That said, we need extrapolate only a little to question the current direction, and underlying theory of action, beneath the continued press to tighten the screws on the package of high-stakes testing, school accountability, and educator performance evaluations tied to student achievement scores (which, as I noted in a previous Educational Leadership column, researchers caution is fraught with concerns of its own).

For starters, if simple tweaks to tests, such as reframing them as challenges, reducing the number of fellow test takers in the room, or, as I noted in an earlier blog, offering students small rewards, can dramatically alter how students perform on them, one wonders if we’re really assessing what we think we are. Moreover, one might wonder whether the threat conditions we’ve created for many schools with high-stakes accountability are serving us well, or if it may be time to begin to reframe accountability in terms of a challenge condition that encourages educators to harness their collective ingenuity to create better learning environments for all students.

I’ll write more about what these efforts might resemble in future blogs and columns. For now, though, I’d encourage readers to absorb the many surprising insights from Top Dog (of which I’ve barely scratched the surface) and consider how this science of competition, adeptly captured in the book, might point us toward a more enlightened approach to school improvement.


Bryan Goodwin_web
Bryan Goodwin is McREL’s chief operating officer. A former teacher and journalist, he is the co-author of
The 12 Touchstones of Good Teaching: A Checklist for Staying Focused Every Day and the author of Simply Better: Doing What Matters Most to Change the Odds for Student Success.

 

From book to classroom: Applying the 12 Touchstones

This is the first in a series of posts by Bryan Goodwin and Elizabeth Ross Hubbell, authors of the new book, The 12 Touchstones of Good Teaching. Their posts will look at individual touchstones, providing insights, making connections, prompting reflection, and sharing ideas for using the touchstones in the classroom. Elizabeth Ross Hubbell starts things off with a look at the first touchstone.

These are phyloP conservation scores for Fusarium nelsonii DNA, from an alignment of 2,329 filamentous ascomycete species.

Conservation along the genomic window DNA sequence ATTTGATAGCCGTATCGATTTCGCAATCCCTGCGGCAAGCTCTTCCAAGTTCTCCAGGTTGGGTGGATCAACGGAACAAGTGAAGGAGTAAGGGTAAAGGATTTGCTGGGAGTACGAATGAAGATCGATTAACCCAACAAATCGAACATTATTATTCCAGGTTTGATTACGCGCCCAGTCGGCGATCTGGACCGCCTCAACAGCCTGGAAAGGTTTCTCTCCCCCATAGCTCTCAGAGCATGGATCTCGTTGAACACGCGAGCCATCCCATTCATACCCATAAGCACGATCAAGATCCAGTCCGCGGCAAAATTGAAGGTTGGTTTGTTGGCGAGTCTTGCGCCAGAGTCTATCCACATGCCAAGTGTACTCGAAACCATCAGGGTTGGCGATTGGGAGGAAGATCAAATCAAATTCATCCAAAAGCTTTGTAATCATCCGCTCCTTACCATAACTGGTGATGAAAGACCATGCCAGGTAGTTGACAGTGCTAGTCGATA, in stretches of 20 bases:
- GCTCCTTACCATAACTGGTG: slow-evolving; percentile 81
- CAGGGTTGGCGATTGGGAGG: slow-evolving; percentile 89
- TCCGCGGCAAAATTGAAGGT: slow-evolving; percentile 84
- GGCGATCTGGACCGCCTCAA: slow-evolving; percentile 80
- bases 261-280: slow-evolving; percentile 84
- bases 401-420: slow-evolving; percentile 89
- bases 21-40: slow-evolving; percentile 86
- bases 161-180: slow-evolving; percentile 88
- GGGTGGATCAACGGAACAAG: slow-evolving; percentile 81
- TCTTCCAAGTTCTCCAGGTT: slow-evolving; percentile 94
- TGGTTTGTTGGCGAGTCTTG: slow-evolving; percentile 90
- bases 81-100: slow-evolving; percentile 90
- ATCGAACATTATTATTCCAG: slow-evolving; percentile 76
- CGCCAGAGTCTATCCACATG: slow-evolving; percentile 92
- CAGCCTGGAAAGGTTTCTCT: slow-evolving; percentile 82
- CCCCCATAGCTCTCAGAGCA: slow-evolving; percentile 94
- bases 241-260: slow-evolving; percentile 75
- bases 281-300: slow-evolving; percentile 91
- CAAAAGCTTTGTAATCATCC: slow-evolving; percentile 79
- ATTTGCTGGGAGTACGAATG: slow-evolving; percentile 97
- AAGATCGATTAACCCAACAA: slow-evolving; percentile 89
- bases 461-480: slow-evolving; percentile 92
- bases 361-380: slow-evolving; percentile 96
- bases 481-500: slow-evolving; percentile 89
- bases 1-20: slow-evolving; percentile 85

Touchstone #1: I use standards to guide every learning opportunity.

If you have never seen Brian Crosby’s “Back to the Future” TED Talk, stop now and go watch it. It’s one of my favorite videos for showing how a dedicated teacher with few resources and a class of “at risk” students expertly uses technology, real-world experiences, and outside connections to tap into student excitement. I’m always struck by the emotion and dedication that is evident throughout his high-tech classroom.

Another, perhaps more subtle, message that Brian sends is that he addresses curriculum standards through innovative and creative means. This echoes our first touchstone, using standards to guide every learning opportunity. Embedded in this first chapter is the idea that teachers should use standards as a platform for creativity.

This may at first seem dichotomous. We sometimes hear groans among educators (and parents) who say that following a set of standards in the classroom restricts spontaneity and imagination, and reduces motivation for impromptu student learning. Crosby’s TED Talk video, however, demonstrates how we can follow curricular guidelines while still allowing for creativity and love of learning for students and teachers.

As we state in The 12 Touchstones book, “When everyone gets on the same page about what’s important for students to learn (i.e. standards), teachers can devote their time and energies not to figuring out what material to teach but, instead, to determining how to teach that material in a way that engages and enlightens students and—when possible—accelerates their learning” (p. 14).

As you look through your lesson plans over the next week or month, ask yourself, “What’s a more creative way I could engage students in this content? How can I make them want to learn this material?” We’d love to hear your ideas below.

Elizabeth Ross HubbellElizabeth Ross Hubbell is a principal consultant in the Center for Educator Effectiveness, and co-author of Classroom Instruction That Works (2nd ed.), Using Technology with Classroom Instruction That Works (2nd ed.), and The 12 Touchstones of Great Teaching